because it’s been thirteen point seven seven two billion years since you were created, and you are fucking cosmic. you have shone in night skies before day and night existed. you are a fluke, a chance, something so utterly unlikely that the odds are incalculable. and yet there you stand. a miracle.

they’ll never understand, the ordinary folk. because they take what they see for granted, and it’s not their fault, it’s just all they’ve ever known. you have had to fight for your existence every step of the way. so you know, you know the cost of survival.

and i know, and you can trust me on this, that you are going to claw your way through this life and one day, a long time from now, greet death with a smirk and a firm handshake, utterly unafraid, because fear is something you know, but, like a wolf showing its fangs, your fear makes you powerful.

and i think, maybe, that’s why they were afraid of you. because they knew your potential. they knew that you were more. that in the light of the moon you were beautiful. so they tried to hide it from you. tried to beat it out of you.

they failed.

you will survive.

girls like wolves

You are a wolf
Men have tried to shape you
To decide what is acceptable and what is not
Men will hold competitions to judge the most beautiful of you
Sometimes for their entertainment you will be pitted against your sisters
Men will call you ‘man’s best friend’,
Until you make too much noise
And then you will be silenced
Some of you will learn to fear the sound of a raised voice
Or to flinch at the sight of a raised hand
Men will give you names you did not choose
Men will see your wild beauty and call it savage
Men will try to tame you

You are a wolf
And wolves cannot abide by the laws of men
You are a primal power encased by the centuries
But your teeth are still sharp

You are a wolf
And in the moonlight,
You are nature borne flesh
And you bow to no man

when they ask

how do you explain anxiety to someone?
is it the hitch in your breathing and then
the tightness in your chest
as you try to catch yourself
and remind yourself that you’re still standing
but your legs want to fold
and your brain is telling you that it’s not safe
and you haven’t been safe for a long time now
you can’t remember what it felt like not to feel the gnaw
and you can’t remember when it switched from
wanting not to cause a scene
to wanting to cause a scene
because if you collapse you get to leave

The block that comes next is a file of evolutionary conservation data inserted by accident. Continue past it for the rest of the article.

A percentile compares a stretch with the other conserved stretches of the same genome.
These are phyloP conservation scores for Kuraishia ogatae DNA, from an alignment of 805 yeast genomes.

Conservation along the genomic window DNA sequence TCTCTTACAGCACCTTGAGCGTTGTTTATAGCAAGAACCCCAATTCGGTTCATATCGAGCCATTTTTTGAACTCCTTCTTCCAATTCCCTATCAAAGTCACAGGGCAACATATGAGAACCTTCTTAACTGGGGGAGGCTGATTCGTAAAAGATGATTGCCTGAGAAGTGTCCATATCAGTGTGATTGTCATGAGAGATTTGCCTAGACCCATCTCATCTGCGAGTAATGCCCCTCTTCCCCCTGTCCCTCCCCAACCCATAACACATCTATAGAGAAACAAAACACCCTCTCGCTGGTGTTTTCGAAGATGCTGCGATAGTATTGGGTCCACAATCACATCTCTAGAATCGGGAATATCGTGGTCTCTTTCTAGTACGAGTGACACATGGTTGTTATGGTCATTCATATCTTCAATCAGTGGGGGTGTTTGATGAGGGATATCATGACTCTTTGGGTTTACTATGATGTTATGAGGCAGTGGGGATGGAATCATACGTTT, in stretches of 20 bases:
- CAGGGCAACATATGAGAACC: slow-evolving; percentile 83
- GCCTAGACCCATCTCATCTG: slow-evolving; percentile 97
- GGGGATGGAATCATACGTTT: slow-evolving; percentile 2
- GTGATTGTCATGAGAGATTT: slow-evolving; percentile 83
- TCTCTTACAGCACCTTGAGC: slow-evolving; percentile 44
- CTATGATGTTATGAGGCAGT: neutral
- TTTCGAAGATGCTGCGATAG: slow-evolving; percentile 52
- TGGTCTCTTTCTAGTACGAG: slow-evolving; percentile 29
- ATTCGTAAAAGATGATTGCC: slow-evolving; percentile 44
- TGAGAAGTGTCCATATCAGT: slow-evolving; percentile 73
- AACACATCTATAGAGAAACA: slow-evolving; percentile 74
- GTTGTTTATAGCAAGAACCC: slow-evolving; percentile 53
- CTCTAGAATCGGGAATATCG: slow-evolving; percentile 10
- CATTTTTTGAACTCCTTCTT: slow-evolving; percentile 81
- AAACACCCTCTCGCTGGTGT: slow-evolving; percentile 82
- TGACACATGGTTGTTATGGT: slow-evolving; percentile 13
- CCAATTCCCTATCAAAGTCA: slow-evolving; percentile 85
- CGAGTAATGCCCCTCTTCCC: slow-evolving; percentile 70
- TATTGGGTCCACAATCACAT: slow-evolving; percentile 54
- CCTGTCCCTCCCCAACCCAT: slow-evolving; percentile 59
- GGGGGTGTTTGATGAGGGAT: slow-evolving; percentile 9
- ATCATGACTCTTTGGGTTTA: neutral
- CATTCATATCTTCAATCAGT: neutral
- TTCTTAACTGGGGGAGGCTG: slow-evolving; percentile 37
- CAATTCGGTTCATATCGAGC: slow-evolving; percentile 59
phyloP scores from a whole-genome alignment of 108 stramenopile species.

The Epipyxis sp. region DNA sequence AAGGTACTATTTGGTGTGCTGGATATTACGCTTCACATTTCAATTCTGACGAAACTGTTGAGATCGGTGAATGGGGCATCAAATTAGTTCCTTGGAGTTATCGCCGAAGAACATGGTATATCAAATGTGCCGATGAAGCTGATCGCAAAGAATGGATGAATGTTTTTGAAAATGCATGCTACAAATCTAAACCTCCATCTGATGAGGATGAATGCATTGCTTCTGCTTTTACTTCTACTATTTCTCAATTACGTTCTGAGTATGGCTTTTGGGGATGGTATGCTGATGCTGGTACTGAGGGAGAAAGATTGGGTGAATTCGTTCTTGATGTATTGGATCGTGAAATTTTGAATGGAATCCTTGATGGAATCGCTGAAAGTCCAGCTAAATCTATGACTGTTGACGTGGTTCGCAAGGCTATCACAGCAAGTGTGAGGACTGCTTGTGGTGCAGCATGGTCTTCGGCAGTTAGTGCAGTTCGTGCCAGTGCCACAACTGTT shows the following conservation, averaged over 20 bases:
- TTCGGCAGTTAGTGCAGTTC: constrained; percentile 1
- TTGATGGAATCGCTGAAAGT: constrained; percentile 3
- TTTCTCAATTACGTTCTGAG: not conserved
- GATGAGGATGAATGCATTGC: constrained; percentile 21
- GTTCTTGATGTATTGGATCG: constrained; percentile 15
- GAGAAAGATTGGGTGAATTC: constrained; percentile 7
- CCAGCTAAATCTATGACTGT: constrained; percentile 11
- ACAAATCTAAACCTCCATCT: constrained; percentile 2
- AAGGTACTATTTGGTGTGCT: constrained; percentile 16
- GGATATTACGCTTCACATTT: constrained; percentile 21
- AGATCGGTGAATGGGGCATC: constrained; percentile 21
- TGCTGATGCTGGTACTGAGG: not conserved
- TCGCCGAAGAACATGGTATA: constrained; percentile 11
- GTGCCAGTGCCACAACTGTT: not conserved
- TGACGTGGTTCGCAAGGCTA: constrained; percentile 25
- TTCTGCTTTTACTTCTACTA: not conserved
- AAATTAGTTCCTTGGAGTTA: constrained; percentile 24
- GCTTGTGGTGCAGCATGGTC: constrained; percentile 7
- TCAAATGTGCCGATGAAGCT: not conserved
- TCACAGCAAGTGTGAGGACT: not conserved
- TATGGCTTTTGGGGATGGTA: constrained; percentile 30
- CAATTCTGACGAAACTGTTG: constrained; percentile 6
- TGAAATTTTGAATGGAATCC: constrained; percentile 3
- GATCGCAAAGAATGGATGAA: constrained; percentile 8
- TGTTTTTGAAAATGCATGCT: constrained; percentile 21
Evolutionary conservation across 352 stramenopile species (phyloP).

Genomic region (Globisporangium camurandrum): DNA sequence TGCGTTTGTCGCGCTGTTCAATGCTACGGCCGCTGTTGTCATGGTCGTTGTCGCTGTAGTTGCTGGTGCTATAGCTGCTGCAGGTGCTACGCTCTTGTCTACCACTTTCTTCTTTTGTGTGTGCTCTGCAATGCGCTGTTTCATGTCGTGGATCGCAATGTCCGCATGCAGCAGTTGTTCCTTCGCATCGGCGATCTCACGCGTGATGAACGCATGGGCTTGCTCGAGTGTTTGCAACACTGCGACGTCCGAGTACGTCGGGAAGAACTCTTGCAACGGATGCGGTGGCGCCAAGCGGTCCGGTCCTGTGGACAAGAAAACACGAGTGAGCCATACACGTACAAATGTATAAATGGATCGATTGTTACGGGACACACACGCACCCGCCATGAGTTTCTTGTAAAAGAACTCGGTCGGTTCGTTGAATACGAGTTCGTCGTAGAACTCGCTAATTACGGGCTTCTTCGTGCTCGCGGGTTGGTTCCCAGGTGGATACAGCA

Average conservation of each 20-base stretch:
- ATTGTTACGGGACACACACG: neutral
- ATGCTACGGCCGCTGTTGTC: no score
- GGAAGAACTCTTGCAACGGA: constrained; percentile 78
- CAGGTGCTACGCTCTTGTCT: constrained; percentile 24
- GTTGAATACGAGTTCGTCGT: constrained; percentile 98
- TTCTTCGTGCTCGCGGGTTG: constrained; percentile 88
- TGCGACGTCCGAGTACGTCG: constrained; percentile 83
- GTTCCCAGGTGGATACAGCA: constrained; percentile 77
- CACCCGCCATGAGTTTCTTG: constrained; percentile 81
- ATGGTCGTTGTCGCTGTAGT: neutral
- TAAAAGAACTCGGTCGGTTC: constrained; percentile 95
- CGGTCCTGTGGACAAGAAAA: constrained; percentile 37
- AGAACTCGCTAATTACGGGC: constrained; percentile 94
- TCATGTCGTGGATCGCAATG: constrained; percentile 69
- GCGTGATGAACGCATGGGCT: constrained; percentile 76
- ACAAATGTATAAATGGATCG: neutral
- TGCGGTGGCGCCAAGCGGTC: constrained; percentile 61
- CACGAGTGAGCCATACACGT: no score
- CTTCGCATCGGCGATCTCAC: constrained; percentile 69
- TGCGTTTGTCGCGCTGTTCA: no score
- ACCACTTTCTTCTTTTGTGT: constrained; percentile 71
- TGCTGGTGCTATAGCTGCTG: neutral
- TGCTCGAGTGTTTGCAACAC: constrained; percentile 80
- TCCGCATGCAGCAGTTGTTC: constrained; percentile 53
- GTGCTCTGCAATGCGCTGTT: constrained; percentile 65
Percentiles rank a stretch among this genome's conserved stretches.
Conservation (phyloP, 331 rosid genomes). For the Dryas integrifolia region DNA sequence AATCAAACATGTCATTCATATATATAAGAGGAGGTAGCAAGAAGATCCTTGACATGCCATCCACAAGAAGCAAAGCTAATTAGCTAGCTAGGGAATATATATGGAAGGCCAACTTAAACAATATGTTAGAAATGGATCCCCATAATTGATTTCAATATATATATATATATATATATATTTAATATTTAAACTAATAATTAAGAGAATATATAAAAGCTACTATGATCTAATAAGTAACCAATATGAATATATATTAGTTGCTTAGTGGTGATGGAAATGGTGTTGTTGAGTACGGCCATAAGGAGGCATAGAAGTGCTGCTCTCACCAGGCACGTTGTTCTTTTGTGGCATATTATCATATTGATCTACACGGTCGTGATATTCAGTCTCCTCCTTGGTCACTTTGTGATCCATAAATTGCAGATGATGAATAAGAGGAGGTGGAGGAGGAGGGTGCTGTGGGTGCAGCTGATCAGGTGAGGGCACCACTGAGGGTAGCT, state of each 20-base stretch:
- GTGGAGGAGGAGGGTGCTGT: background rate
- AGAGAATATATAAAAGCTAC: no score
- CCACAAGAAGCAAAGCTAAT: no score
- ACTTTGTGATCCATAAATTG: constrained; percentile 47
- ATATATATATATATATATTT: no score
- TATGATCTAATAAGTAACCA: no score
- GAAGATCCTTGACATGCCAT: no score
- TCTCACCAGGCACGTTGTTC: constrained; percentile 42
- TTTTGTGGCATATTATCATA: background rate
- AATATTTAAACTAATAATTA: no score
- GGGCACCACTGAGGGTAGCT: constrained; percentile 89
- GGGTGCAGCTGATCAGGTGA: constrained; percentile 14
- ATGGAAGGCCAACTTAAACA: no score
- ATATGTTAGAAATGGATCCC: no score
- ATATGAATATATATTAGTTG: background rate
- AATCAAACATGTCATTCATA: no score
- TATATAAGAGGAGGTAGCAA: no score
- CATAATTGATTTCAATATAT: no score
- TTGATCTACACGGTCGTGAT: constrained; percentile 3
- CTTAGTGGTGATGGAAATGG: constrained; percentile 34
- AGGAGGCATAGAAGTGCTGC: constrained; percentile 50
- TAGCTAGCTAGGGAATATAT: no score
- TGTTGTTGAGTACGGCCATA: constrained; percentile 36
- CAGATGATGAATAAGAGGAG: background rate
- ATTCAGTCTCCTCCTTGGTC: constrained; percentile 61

people will notice and care and treat you like spun sugar
but when you make your legs stride and your lungs burn
nobody is going to help you
and you’d cry if you had the air to do so
but instead you keep walking
and in that moment
you’d face a firing squad
because a bullet to the brain
is easier than meeting the eyes of a stranger

the bridge

last chance to save a life

take a deep breath

what do you say?


the older we get,

the more movies we loved as children,

will become graveyards,

and the actors mere ghosts,

haunting screens,

as we outlive our heroes.

thirteen steps past the funeral pyre

in salem’s graveyards
there walk the ghosts
of those you tried to burn
as bones became charred
and tears streaked soot
if you breathe in
feel the catch of your heart
the flush of your cheeks
as the air feels a little warmer
for a hundred years and a hundred more
and all the centuries that followed
and will follow
they count your steps
and mark your path
and i hope to your gods you don’t cross them
with word or thought or deed
because magic is magic whether it is old or new
and even long since dead
the witches’ screams
will swallow you

Dead Pixels

The simulation

Is degrading

At a faster rate

Than anticipated

We apologise

For any inconvenience

We will not

Survive the winter

A Review of Happy by Derren Brown

If life is about the stories we build, then one of my most cohesive narratives is reading.  It’s fair to say most everyone spends their entire life reading, so I suppose I am no exception, but even so, I like to count it as a hobby, rather than a necessity of life. And part of that story is that I never give up on a book, no matter how poorly-written, boring or just plain baffling.

I gave up on Happy.

It’s a tricky one, isn’t it? Because knowing Derren Brown there’s probably a twist in the last third that would have made my gentle trudge through the first third worth it, and my world would have turned on its axis and suddenly I’d have got it. But I’m never going to get that far.

Happy and I have a somewhat difficult relationship.

I really want to like Happy, Happy seems to actively despise me and every life choice I’ve ever made. It’s complicated.

I feel I should mention that I feel this book is one for the psychologically sound, at worst the psychologically wobbly; and not the psychologically oh-dear-god-what-is-happening. There was one line that stood out to me which really made me think: oh, we might have some disagreements here:

We might, worse, choose how to live based almost entirely on a reaction against the way we have been treated by people and thus hand over control of our life force to the transgressors of our past.”

This may seem like a throwaway line to get stuck on, but I think for a lot of people, myself obviously included, this could give pause for thought.